The Fed Makes It Official

The Fed recently enacted what the experts are calling a historic policy change. More accurately, it’s the official acknowledgment of what the Fed has already been doing, namely keeping interest low, seemingly forever. What it also means is that it sharply alters the old 60-40 investment mix, to something more like 80-20 or 80-10-10.

The Fed is basically assuming that inflation will be nonexistent – or, at least manageable – for the foreseeable future and is, therefore, willing to let it run “hotter” for longer than it used to before it steps in and raises interest rates. But is that a realistic assumption? Nearly unanimously, Fed officials have been touting the party line that the economy is bad – despite numerous reports that show it is snapping back pretty strongly – and is likely to stay that way or get even worse – which may not be the case. The stock market certainly doesn’t seem to be buying that.

What the Fed seems to be doing is baking in the cake its already oversized role in the economy (and society) and keeping it that way “for as far as the eye can see.”

As I noted in my previous column, cynics might draw the conclusion that the Fed is purposely dumbing down its economic forecasts so as to cement its role for the long-term. Jerome Powell’s streamed announcement at the Jackson Hole summit pretty much made that de facto.

So what does that do for your portfolio? Given that the Fed has now determined that rates will stay low for the foreseeable future, do bonds have any place in your portfolio? What would be the point?

Depending on how long this “new” policy actually lasts, the Fed has laid to rest the classic 60-40 portfolio mix, meaning 60% stocks and 40% bonds, with a couple of percentage points difference, either way, depending on individual circumstances, like age and risk tolerance. With the Fed pretty much making investment-grade bonds a no-win situation – earning practically nothing if rates stay where they are, losing money if rates go up – that leaves stocks and junk bonds and whatever cash you might need.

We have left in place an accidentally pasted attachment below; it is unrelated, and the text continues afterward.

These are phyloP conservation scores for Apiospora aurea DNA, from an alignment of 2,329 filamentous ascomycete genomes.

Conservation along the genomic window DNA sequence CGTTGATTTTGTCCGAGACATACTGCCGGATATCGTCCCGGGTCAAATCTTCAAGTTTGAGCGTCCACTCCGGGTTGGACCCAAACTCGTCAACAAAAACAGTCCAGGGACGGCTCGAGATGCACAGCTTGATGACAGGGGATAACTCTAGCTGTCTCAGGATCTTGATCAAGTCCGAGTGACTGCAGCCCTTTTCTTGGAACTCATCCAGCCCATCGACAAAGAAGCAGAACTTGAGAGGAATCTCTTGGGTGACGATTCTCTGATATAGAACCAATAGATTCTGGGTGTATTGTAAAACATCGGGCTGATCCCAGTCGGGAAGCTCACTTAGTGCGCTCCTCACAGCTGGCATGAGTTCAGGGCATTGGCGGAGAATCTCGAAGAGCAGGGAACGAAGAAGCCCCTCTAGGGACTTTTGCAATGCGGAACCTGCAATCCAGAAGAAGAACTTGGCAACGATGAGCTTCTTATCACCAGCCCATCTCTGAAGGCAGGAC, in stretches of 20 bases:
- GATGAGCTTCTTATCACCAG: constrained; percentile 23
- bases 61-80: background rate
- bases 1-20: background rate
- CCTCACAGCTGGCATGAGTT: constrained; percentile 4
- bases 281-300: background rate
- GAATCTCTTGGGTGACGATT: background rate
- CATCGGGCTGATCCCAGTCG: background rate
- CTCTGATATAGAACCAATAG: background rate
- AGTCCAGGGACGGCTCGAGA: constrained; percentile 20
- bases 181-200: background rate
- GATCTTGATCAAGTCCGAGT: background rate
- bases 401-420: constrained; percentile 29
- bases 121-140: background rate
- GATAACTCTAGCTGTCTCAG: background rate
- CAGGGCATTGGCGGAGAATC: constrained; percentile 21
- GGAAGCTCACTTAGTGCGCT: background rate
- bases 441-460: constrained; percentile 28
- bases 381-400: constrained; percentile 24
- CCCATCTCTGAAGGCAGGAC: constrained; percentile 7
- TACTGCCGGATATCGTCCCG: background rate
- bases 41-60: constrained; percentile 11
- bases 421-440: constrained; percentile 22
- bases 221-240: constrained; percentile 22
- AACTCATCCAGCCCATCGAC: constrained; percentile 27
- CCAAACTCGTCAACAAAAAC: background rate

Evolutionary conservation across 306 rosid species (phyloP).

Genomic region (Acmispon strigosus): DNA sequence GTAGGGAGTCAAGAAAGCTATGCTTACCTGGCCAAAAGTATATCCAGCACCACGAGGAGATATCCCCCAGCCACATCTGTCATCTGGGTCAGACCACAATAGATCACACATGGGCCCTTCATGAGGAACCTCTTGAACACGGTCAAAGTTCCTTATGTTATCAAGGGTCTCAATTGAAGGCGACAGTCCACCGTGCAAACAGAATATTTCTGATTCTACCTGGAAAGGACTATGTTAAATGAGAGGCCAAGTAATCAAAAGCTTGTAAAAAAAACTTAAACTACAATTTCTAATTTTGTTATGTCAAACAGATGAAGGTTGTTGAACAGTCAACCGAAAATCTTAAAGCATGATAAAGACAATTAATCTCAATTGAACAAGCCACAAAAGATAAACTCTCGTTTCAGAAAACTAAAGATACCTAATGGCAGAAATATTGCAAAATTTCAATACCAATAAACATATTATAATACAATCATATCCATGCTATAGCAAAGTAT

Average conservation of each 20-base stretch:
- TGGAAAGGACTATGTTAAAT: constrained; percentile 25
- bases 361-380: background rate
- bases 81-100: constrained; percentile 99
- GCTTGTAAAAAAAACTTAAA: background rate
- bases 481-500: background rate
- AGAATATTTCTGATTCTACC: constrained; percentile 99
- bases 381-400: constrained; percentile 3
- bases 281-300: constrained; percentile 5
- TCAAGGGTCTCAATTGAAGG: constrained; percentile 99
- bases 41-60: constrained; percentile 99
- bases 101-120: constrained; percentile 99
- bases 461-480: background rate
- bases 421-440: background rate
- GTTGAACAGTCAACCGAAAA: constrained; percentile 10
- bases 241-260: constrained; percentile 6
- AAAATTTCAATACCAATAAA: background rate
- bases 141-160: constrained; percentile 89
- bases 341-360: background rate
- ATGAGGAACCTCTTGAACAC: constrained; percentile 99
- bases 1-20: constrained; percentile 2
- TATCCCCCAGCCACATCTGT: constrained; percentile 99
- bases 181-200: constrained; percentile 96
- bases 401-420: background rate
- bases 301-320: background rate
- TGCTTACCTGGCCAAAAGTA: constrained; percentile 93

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Going forward, then, it looks like the standard portfolio will be more like 80-10-10, with 80% in stocks, 10% in high-risk bonds, and 10% (or perhaps more) in cash. (The latter doesn’t earn a return, either, but neither does it lose money).

For the past several years, the “bond” portion of my portfolio has largely consisted of brokered CDs, which don’t earn much but are pretty much guaranteed not to lose money (unlike bonds). But have you shopped for a CD lately? According to the menu at one of the leading brokerage firms, the longest CD on offer is for five years, paying a scrawny 0.4%. Two-year CDs are paying half that or 0.2%. Maturities shorter than that earn even less.

If you can tolerate the risk, that doesn’t leave you many alternatives other than high-quality dividend-paying stocks – many of which are yielding 2% or more – or junk bonds –which pay out more than that, so long as they don’t default.

Ever since the 2008 global financial crisis, the Fed has been criticized for widening the wealth gap between rich and poor through its low-rate monetary policies and asset purchases, which have lifted – some might say inflated – the price of risk assets like stocks by pushing more investors into them. By basically eliminating bonds as a viable asset class, or practically ensuring they’ll lose money, is this the Fed’s way of atoning for its alleged past sins by leveling the playing field between rich and poor?

Of course, this could – and probably will – have the opposite effect by making stocks even more valuable than they are today. If there is no alternative to stocks, then it stands to reason that investors will put even more of their money into equities, especially if they’re confident that the Fed will always be there to act as a safety net, which it said emphatically that it will. That will further drive up equity prices. The rich will only get richer, as they seem to always do.

The adage, “Don’t fight the Fed” has never been more true.

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George Yacik Contributor - Fed & Interest Rates

Disclosure: This article is the opinion of the contributor themselves. The above is a matter of opinion provided for general information purposes only and is not intended as investment advice. This contributor is not receiving compensation (other than from for their opinion.